The constitution provides the right to manifest religion or belief in worship, observance, practice, or teaching, either individually or in community with others, and either in public or in private. The law prohibits discrimination based on religious belief. In response to 2017 media reports that a little-used blasphemous libel law was still in the statutes, the minister of justice proposed in March to repeal the law as part of broader amendments to the criminal code. In July a long-running dispute over the teaching of religious education in schools was relocated from the Human Rights Review Tribunal (HRRT) to the High Court. Advocates for secular education had complained that provisions of the law authorizing religious instruction in state schools were inconsistent with the more recent Bill of Rights Act. The High Court did not make a decision during the year. In September the Ministry of Education released draft guidelines on religious instruction in state primary and intermediate schools to help clarify the legal obligation of the schools’ boards of trustees when allowing religious instruction. The Catholic and Anglican Churches asked the government to broaden the terms of reference of a commission on child abuse in institutions of care to include faith-based institutions.
The government-funded Human Rights Commission (HRC) received 65 complaints of discrimination based on religious belief for 2017-18. In July after media reported on anti-Semitic posters and leaflets in two cities, the New Zealand Jewish Council said anti-Semitism was increasing, particularly online.
The ambassador, as well as embassy and consulate general officers, continued to meet with the government and representatives of various religious groups throughout the country to discuss religious freedom and the role of religion in society. The embassy supported religious tolerance through activities such as the ambassador’s attendance at the UN Holocaust Memorial Day service in Wellington in January. In March the embassy sponsored a Holocaust-themed exhibition appearing in schools. In August the ambassador met with Auckland Sikh and Muslim leaders, discussing among other things, interreligious cooperation on trafficking in persons.
Section I. Religious Demography
The U.S. government estimates the total population at 4.5 million (July 2018 estimate). According to 2013 census data (the most recent figures available), of those responding regarding religious affiliation, 12.6 percent are Roman Catholic, 11.8 percent Anglican, 8.5 percent Presbyterian, 15 percent other Christian denominations (including Maori syncretic religions such as Ratana and Ringatu), 2.1 percent Hindu, 1.5 percent Buddhist, 1.2 percent Muslim, and 0.2 percent Jewish. Between the censuses of 2006 and 2013, the number of Muslims and Hindus increased by 28 and 40 percent, respectively. More than 90 additional religious groups together constitute less than 1 percent of the population. The number of persons stating no religious affiliation increased from 34 percent to 42 percent between 2006 and 2013; 4.4 percent of the respondents to the census question on religion stated they objected to the question.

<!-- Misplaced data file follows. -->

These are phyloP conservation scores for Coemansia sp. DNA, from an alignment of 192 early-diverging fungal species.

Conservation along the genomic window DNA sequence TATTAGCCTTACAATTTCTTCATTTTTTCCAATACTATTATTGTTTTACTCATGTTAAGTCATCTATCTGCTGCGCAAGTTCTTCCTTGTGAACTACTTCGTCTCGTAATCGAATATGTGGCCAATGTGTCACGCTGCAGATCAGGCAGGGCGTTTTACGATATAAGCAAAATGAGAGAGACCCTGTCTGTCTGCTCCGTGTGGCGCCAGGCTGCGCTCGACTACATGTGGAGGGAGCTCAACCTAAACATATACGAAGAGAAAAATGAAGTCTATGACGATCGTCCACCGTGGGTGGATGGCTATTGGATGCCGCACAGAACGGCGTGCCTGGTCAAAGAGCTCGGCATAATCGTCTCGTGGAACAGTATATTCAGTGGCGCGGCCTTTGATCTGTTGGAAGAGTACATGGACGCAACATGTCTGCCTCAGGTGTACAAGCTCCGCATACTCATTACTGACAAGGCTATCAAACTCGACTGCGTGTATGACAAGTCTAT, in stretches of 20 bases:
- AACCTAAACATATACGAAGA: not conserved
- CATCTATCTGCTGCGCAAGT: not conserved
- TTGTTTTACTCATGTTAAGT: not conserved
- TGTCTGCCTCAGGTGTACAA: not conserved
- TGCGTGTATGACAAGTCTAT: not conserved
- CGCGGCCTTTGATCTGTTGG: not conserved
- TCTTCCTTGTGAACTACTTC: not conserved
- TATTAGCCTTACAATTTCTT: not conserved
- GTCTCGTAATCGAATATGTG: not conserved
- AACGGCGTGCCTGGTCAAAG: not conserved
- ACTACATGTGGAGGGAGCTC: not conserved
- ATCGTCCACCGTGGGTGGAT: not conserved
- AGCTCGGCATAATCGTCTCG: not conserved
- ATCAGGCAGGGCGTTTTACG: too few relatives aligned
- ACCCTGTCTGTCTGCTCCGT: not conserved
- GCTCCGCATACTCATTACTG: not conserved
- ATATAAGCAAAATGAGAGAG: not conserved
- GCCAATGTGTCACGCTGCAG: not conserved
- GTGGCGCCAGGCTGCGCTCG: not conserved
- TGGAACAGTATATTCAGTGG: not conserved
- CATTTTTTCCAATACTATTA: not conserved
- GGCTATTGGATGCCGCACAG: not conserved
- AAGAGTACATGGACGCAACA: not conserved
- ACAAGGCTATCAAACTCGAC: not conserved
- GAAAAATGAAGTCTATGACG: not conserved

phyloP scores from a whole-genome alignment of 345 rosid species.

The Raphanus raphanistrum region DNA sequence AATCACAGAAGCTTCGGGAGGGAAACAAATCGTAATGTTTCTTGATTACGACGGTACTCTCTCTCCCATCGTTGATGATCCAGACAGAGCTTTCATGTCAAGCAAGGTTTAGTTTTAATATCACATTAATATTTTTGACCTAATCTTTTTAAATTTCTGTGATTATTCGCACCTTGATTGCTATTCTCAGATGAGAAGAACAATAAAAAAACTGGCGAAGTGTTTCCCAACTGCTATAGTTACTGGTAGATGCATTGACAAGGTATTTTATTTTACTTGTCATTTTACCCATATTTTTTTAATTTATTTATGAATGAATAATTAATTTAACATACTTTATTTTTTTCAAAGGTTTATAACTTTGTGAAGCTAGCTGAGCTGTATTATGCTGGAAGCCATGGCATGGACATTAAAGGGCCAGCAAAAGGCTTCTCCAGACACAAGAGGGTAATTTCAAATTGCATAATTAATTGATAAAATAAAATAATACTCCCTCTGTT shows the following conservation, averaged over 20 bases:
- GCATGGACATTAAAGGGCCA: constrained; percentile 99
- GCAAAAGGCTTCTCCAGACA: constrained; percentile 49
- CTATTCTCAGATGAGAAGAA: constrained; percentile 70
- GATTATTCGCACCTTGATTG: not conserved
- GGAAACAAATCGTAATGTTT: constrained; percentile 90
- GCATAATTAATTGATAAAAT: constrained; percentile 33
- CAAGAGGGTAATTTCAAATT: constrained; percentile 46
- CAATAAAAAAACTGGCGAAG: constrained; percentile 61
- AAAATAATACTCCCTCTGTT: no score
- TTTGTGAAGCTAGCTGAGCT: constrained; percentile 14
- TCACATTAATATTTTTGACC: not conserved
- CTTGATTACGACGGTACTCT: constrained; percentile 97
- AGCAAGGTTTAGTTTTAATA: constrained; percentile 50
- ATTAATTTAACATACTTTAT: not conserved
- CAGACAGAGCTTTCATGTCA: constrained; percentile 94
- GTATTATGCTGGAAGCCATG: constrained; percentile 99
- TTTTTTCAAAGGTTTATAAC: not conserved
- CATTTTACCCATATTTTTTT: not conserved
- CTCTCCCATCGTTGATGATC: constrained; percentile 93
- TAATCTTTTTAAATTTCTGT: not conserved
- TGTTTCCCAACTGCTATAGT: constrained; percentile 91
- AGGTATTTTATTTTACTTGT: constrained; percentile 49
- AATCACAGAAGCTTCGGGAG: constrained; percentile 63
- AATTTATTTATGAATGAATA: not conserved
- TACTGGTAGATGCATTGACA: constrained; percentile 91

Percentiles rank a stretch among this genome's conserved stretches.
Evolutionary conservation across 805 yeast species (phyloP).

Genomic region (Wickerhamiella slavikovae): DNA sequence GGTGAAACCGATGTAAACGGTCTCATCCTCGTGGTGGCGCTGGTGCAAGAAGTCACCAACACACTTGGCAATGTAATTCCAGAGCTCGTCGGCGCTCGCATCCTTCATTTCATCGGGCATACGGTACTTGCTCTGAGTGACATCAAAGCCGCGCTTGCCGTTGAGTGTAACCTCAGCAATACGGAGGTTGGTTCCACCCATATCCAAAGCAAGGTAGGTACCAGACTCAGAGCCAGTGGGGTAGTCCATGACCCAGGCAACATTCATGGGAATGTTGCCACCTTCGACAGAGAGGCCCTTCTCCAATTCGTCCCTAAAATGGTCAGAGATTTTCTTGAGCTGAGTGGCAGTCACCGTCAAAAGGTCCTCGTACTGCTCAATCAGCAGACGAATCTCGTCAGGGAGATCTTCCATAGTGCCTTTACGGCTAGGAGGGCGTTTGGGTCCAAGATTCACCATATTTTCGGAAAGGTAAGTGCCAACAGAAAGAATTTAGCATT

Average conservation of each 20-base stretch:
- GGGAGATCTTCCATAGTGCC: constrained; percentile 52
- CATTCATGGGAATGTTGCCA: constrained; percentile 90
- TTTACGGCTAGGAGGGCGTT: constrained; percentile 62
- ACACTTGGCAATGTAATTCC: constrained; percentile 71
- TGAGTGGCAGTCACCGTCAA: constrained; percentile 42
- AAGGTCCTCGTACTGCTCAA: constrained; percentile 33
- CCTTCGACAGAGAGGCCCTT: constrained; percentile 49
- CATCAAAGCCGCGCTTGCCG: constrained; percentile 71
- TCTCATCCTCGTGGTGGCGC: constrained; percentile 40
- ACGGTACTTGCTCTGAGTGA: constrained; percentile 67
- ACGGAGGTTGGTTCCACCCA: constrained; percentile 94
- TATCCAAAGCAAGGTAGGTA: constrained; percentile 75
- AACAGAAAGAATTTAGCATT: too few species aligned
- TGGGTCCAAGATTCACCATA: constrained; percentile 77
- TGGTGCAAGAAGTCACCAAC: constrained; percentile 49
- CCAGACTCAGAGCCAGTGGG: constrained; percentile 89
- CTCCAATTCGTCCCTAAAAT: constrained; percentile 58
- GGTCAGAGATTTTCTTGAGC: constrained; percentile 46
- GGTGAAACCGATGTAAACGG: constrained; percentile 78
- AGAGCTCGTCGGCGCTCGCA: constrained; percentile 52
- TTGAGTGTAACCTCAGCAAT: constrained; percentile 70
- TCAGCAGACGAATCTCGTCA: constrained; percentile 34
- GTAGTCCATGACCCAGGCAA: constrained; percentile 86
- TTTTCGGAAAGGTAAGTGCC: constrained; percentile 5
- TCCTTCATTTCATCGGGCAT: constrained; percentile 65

Section II. Status of Government Respect for Religious Freedom
The constitution, comprising several basic laws, states that religious expression is “subject only to such reasonable limits prescribed by law as can be demonstrably justified in a free and democratic society.” The constitution provides the right to manifest religion or belief in worship, observance, practice, or teaching, either individually or in community with others, and either in public or in private. The law prohibits discrimination based on religious belief. According to the law, religious practices may not breach the peace.
The government does not require the licensing or registration of religious groups; however, for a religious group to collect money for any charitable purpose, including the advancement of its religion, and obtain tax benefits, it must register with the Department of Internal Affairs as a charitable trust. The registration must provide the rules of the organization showing it is a nonprofit organization and a list of officers free from conflict of interest who will not put their own interests above the organization. There is no fee.
The law provides that “teaching in every state [public] primary school must, while the school is open, be entirely of a secular character.” A public primary school may close, including during normal school hours, for up to one hour per week, up to a total of 20 hours per year, to devote to religious instruction or religious observance, to be conducted in a manner approved by the school’s board of trustees. If a public primary school provides religious instruction or observes religious customs, it must allow students to opt out. Religious instruction or observance, if provided, usually takes place outside normal school hours. Public secondary schools may provide limited religious instruction and observances within certain parameters that ensure they do not discriminate against anyone who does not share that belief.
Individuals may file complaints of unlawful discrimination, including on the basis of religious belief, to the HRC. The HRC’s mandate includes assuring equal treatment of all religious groups under the law, protecting the right to safety for religious individuals and communities, promoting freedom of religious expression and reasonable accommodation for religious groups, and promoting religious tolerance in education. In the event a complaint is not resolved satisfactorily with the assistance of HRC mediation, the complainant may proceed to the HRRT. The tribunal has the authority to issue restraining orders, award monetary damages, or declare a breach of the Human Rights Act through a report to parliament. Conduct prohibited by the Human Rights Act (e.g., workplace discrimination) may also be prosecuted under other applicable laws. In addition to the HRC dispute resolution mechanism, a complainant may initiate proceedings in the court system; in exceptional circumstances, HRRT cases may be relocated to the High Court.